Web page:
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Improved Turbo

Trinity features a much improved version of AMD's Turbo Core technology compared to Llano. First and foremost, both CPU and GPU turbo are now supported. In Llano only the CPU cores could turbo up if there was additional TDP headroom available, while the GPU cores ran no higher than their max specified frequency. In Trinity, if the CPU cores aren't using all of their allocated TDP but the GPU is under heavy load, it can exceed its typical max frequency to capitalize on the available TDP. The same obviously works in reverse.

Under the hood, the microcontroller that monitors all power consumption within the APU is much more capable. In Llano, the Turbo Core microcontroller looked at activity on the CPU/GPU and performed a static allocation of power based on this data. In Trinity, AMD implemented a physics based thermal calculation model using fast transforms. The model takes power and translates it into a dynamic temperature calculation. Power is still estimated based on workload, which AMD claims has less than a 1% error rate, but the new model gets accurate temperatures from those estimations. The thermal model delivers accuracy at or below 2C, in real time. Having more accurate thermal data allows the turbo microcontroller to respond quicker, which should allow for frequencies to scale up and down more effectively.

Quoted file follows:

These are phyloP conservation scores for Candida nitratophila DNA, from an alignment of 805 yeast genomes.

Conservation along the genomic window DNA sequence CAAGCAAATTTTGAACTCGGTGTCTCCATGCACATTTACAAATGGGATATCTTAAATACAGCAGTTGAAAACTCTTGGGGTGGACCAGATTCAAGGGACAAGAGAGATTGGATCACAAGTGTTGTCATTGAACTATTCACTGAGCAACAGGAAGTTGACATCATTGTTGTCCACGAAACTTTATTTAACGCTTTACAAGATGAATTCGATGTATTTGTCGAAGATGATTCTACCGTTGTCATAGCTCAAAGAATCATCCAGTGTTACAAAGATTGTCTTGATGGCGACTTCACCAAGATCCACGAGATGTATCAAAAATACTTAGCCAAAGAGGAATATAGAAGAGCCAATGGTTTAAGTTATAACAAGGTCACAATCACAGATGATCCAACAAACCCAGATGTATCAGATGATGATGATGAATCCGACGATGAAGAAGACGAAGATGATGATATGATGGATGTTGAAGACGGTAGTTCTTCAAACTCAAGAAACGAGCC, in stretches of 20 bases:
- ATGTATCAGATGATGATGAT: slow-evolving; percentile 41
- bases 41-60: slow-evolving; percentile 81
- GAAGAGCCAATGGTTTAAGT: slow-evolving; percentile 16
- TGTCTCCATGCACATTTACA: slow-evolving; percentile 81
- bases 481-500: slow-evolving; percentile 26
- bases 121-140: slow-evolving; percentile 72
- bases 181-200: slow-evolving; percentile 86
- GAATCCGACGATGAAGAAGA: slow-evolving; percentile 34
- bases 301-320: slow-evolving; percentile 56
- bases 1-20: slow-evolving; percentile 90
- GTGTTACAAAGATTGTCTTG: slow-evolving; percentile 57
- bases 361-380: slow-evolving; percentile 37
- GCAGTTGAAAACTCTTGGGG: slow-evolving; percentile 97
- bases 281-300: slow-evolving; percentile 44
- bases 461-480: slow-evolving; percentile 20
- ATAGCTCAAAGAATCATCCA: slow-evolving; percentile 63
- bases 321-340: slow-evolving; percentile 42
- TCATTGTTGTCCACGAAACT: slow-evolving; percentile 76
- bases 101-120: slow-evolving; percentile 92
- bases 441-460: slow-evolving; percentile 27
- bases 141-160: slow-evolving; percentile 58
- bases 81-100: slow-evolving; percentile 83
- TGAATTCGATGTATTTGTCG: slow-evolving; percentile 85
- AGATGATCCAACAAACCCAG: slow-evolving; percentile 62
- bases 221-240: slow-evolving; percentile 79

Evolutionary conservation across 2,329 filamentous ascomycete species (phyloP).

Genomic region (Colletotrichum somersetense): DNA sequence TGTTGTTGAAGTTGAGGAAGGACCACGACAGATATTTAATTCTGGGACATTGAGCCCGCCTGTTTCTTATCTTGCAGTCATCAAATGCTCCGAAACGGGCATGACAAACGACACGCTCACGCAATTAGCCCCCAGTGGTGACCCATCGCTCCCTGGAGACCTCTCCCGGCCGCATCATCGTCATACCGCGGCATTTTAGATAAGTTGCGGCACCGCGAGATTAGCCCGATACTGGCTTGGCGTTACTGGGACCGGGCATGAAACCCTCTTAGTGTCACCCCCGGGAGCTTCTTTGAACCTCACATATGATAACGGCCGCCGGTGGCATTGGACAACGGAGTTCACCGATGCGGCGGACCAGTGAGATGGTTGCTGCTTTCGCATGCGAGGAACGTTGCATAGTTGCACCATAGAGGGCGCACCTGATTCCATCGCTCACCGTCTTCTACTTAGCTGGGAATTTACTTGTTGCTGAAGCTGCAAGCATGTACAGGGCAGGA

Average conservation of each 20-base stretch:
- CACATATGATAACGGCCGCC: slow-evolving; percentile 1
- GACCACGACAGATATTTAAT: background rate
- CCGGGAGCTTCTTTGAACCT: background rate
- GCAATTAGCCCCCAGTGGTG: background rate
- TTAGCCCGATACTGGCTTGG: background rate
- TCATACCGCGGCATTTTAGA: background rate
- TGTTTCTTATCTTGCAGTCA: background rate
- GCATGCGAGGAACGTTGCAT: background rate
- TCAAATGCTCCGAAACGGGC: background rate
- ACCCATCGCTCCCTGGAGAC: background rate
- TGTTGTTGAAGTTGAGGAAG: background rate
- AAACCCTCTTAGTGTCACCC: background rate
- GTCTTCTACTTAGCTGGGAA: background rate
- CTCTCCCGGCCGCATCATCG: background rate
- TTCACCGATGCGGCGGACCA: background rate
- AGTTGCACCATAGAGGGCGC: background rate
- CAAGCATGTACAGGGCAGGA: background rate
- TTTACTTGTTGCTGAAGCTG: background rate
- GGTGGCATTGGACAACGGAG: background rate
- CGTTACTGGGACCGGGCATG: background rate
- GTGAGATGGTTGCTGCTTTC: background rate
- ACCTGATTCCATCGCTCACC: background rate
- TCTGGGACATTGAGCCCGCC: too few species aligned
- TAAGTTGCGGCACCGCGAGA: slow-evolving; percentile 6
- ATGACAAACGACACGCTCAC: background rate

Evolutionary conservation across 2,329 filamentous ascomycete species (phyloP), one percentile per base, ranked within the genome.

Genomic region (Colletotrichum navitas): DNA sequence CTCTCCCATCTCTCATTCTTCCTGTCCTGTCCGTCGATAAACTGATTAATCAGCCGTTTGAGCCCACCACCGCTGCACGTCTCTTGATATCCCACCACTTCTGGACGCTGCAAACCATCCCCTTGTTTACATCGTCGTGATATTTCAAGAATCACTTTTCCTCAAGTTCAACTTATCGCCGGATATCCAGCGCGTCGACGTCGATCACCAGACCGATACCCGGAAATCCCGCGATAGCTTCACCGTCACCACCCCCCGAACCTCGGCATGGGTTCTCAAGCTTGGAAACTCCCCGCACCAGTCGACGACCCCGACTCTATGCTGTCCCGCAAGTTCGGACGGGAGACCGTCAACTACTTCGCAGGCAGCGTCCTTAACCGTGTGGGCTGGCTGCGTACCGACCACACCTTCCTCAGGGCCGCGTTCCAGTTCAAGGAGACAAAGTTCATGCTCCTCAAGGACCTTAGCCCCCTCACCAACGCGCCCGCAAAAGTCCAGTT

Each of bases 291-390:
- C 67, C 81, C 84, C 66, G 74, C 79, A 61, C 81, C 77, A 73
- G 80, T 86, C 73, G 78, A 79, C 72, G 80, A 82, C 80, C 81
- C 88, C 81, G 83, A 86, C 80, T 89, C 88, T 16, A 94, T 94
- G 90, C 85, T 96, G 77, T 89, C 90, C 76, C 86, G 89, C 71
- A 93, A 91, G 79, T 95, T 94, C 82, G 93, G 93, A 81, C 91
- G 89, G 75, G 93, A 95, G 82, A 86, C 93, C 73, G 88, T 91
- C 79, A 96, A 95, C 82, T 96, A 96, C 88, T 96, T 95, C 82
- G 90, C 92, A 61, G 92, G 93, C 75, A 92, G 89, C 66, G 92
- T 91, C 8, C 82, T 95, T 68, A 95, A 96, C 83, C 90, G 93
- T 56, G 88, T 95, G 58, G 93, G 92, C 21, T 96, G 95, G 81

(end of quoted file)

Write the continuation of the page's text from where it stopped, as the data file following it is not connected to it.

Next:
At the end of the day this should improve performance, although it's difficult to compare directly to Llano since so much has changed between the two APUs. Just as with Llano, AMD specifies nominal and max turbo frequencies for the Trinity CPU/GPU. 

A Beefy Set of Interconnects

The holy grail for AMD (and Intel for that matter) is a single piece of silicon with CPU and GPU style cores that coexist harmoniously, each doing what they do best. We're not quite there yet, but in pursuit of that goal it's important to have tons of bandwidth available on chip.

Trinity still features two 64-bit DDR3 memory controllers with support for up to DDR3-1866 speeds. The controllers add support for 1.25V memory. Notebook bound Trinities (Socket FS1r2 and Socket FP2) support up to 32GB of memory, while the desktop variants (Socket FM2) can handle up to 64GB.